Daisetsuzan as seen from the Asahikawa city center, accessible in about an hour’s drive.
Kamui Ski Links is a ski area that can be reached in just a 30-minute drive from the center of Asahikawa City, where you can find some great powder. It is one of the largest ski areas in northern Hokkaido and is also very accessible.
The Tokachi-dake range is another mountain range in Hokkaido that every winter sports enthusiast should add to their bucket list. Tokachi-dake, the tallest mountain in the range at 2,077 meters above sea level, is its centerpiece. The range also has other mountains like Mt. Furano, which is ideal for skiing.
The area is famous for its “dry snow” due to its inland location, and it is at its best when temperatures are cooler. Furano is an ideal base for exploring this area and offers easy access to the slopes. This year, some Furano ski slopes are set to be open until early May (as of March 10), allowing skiers to enjoy skiing down both the mountains or the resort slopes, depending on the day’s weather conditions.
As the day progresses, the hard and compact snow surface begins to loosen up. Even if you happen to spill, it won’t hurt as much, so you can try taking the slopes faster. This is what makes spring skiing so enjoyable!
Kazushi Yamauchi, a professional snowboarder who is widely known as “Orange Man” among snowboard enthusiasts in Japan and abroad, spends much of his time in the area and says that in addition to powder, there are other unique experiences that only spring can offer.
Yamauchi says, spring skiing and snowboarding offer a unique and thrilling experience, and one of the most exhilarating moments is encountering the “film crusts.” As you glide over the snow, you’ll hear a satisfying crunch and feel the rush of sliding at high speeds.
However, for film crusts to happen, the right weather conditions are needed. In spring, the snow surface that was hard and cold during the night is loosened by the sun’s rays, creating this special phenomenon. Although more rare than encountering powder in mid-winter, film crusts provide an unforgettable sliding experience limited to spring.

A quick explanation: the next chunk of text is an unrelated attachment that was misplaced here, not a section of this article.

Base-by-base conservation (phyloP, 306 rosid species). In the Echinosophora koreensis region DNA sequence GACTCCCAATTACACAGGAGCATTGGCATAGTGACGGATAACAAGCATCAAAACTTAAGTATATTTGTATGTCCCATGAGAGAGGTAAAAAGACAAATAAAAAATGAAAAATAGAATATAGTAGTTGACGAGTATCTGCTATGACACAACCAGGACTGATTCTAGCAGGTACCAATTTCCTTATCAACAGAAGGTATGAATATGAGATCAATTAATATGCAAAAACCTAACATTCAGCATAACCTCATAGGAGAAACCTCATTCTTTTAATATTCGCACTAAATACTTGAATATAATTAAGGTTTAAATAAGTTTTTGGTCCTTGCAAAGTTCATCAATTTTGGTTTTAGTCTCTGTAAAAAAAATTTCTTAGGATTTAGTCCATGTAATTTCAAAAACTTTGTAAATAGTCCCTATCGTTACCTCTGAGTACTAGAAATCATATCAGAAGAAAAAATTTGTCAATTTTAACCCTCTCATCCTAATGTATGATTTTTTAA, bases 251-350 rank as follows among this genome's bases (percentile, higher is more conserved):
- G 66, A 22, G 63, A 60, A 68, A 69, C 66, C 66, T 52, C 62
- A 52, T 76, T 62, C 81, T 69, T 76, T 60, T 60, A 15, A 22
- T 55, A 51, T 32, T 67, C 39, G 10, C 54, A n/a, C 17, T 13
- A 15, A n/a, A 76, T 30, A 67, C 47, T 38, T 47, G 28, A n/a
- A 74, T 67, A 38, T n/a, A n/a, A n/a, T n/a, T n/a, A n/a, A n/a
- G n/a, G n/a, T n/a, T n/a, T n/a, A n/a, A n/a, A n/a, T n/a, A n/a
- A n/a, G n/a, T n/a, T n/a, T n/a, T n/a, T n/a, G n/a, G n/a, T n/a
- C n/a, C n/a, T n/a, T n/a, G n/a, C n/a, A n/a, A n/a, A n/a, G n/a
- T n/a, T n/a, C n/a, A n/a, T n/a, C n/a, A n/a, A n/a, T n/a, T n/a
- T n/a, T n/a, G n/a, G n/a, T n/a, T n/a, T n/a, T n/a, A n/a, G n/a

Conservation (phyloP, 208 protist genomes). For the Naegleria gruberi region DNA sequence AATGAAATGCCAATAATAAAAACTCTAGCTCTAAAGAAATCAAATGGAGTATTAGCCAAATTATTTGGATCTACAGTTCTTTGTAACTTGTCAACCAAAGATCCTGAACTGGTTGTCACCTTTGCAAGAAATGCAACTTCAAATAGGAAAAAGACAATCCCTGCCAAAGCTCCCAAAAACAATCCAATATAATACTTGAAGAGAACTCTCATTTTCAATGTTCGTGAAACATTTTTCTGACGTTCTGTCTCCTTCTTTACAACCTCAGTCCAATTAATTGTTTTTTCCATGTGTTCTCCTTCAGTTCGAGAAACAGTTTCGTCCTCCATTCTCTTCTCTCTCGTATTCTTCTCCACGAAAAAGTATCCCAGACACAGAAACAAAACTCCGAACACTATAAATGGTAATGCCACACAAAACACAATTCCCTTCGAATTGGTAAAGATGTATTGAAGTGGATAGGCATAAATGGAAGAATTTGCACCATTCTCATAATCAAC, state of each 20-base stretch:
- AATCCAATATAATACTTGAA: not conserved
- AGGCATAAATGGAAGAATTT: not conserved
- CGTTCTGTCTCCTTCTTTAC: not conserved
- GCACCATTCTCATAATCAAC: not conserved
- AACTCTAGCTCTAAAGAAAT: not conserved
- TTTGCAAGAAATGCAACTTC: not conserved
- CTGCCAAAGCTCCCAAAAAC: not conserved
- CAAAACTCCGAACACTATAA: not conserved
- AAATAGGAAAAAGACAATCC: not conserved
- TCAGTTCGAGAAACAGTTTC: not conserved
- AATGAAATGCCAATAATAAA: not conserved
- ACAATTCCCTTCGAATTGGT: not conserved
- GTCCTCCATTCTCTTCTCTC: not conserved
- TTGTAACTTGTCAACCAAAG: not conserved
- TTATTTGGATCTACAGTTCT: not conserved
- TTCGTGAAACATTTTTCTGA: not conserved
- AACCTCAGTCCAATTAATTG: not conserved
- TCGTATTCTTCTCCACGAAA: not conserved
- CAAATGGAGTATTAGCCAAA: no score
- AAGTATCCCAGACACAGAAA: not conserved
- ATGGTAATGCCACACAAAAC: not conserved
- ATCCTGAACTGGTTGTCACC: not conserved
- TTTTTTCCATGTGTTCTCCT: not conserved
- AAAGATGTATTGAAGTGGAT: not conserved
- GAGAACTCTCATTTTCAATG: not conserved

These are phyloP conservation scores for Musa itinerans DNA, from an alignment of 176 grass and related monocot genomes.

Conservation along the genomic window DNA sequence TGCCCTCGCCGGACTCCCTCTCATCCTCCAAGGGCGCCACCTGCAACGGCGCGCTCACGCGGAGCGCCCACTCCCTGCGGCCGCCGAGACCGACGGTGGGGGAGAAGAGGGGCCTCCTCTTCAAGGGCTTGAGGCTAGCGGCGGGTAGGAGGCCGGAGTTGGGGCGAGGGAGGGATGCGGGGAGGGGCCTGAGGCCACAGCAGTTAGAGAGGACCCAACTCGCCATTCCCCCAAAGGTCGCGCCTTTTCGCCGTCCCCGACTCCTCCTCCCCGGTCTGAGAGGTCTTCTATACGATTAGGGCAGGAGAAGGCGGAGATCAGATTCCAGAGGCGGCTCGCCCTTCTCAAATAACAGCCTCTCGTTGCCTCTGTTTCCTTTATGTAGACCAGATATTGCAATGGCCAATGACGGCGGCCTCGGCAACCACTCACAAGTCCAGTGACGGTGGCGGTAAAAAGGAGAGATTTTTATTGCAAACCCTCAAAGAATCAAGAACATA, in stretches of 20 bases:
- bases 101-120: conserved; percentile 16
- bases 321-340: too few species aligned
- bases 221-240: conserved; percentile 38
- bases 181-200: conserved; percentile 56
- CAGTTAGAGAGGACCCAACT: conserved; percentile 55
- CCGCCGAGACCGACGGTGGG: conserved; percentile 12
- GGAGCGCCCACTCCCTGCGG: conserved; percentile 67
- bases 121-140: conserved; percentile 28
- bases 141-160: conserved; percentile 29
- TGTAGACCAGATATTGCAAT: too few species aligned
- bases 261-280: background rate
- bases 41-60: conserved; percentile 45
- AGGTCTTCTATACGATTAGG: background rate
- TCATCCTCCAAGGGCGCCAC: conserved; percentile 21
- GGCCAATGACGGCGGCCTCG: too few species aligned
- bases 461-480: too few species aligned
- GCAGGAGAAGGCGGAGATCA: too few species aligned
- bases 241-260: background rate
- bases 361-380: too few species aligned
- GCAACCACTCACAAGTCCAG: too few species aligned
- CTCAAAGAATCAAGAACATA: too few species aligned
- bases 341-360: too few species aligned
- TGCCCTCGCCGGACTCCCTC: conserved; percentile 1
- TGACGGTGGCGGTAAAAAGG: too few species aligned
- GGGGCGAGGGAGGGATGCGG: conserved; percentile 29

“Orangeman” cruises on spring snow ©KAZUSHI YAMAUCHI
Finding and hitting a snowdrift is also part of enjoying spring skiing.
Delightful until early May
Spring skiing in Hokkaido is a great opportunity to experience two of the most exciting snow conditions: powder and film crust. Another advantage of skiing during the spring season is that it is relatively low-risk compared to the peak season. Even if there isn’t tons of snow, you can still have a good time skiing in a relaxed atmosphere under a warm, sunny sky. Don’t forget to explore the unique terrain revealed by the melting snow. You’ll be able to see the rich variation of the ground that is usually hidden during peak season and make a thrilling run with jumps and twists.
Spring skiing in Hokkaido is a one-of-a-kind experience, with the snow offering a unique texture and the mountains providing stunning vistas that differ from the winter landscape. This year, the region has been blessed with an abundant snowpack, resulting in excellent skiing conditions that should last until early May.
With more and more people discovering the joys of spring skiing in Hokkaido, it’s quickly becoming a sought-after destination for those looking to enjoy winter sports during the warmer months!